One of these principles is the requirement that not all of the directors of the board must be involved in the executive functions (Du Plessis, et. al 2005). 1. 3 Conflict of interest between owners and managers Under the agency theory, there is an inherent conflict between the interest of the owners and managers (Weetman, 2006). While owners would like to entrust the management of their properties to other people, managers may prioritize their self-interest over those of the owners or stockholders in the management of these properties entrusted to them.

1. 4 History of fraud: Securities Act of 1933 This history of fraud on securities can be seen in how the Securities Act of 1933 came into being. Before 1930, state regulators had put up an effort to control fraud by the adoption of the first Uniform Securities Act. However such attempt and effort reached an early death when it was repealed eventually in 1944. However, the great market crash in 1929 and the consequent depression generally provided the momentum for federal securities legislation.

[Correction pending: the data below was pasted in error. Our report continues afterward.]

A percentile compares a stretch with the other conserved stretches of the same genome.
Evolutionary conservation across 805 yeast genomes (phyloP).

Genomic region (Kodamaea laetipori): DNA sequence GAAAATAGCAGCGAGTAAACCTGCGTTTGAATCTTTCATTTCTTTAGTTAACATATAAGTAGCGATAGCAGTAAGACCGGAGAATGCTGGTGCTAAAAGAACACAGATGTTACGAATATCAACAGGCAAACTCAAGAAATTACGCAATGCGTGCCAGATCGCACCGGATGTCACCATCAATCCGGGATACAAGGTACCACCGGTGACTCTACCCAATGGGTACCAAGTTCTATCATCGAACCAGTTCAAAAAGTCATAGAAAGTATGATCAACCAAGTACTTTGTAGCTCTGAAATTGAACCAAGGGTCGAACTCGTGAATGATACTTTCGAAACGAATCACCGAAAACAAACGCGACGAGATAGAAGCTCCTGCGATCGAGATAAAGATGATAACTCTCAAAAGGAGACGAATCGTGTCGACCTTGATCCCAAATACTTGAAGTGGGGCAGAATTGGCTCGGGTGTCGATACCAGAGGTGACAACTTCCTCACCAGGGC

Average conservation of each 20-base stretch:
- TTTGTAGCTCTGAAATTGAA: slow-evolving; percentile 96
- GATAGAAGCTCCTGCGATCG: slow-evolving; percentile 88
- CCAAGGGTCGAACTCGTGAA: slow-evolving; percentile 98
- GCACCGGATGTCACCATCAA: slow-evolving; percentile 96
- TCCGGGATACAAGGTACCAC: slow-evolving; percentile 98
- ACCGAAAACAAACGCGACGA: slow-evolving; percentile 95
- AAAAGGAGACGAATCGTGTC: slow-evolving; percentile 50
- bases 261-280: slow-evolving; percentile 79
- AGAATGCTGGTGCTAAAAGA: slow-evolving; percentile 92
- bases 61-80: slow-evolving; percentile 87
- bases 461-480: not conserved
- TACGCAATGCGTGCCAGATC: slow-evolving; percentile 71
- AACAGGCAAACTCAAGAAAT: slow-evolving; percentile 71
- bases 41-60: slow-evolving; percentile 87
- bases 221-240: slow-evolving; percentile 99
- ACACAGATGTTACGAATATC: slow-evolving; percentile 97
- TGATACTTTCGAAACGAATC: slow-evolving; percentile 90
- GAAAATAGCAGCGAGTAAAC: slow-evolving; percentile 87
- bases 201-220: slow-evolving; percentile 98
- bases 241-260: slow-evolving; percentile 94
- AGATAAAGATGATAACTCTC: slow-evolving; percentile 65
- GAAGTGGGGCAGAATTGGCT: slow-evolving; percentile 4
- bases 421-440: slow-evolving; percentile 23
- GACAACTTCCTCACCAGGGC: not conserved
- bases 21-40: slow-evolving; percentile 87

Thus, Securities Act of 1933 was the first major federal act came out from the legislative mill in reaction to the stock market crash. The said Act was administered by newly created Securities & Exchange Commission (SEC), where companies need to register for the initial distribution of their securities. When the Act got further examined legislators, some wanted the said Act of to take form in providing merit tests while some wanted the application as that of the blue-sky laws of today (State of Wisconsin, Department of Financial Institutions, 2009).

As early as the original draft of the Act, there were provisions already on full disclosure of material facts under the principle of ‘sunlight theory of regulation. The theory assumed that providing investors all of the necessary information, the same investors would make wise investment decisions (State of Wisconsin, Department of Financial Institutions, 2009). The US Congress’ aim in passing the Securities Act as announced included informing investors of the facts concerning securities offered for sale for protecting them against fraud and misrepresentation.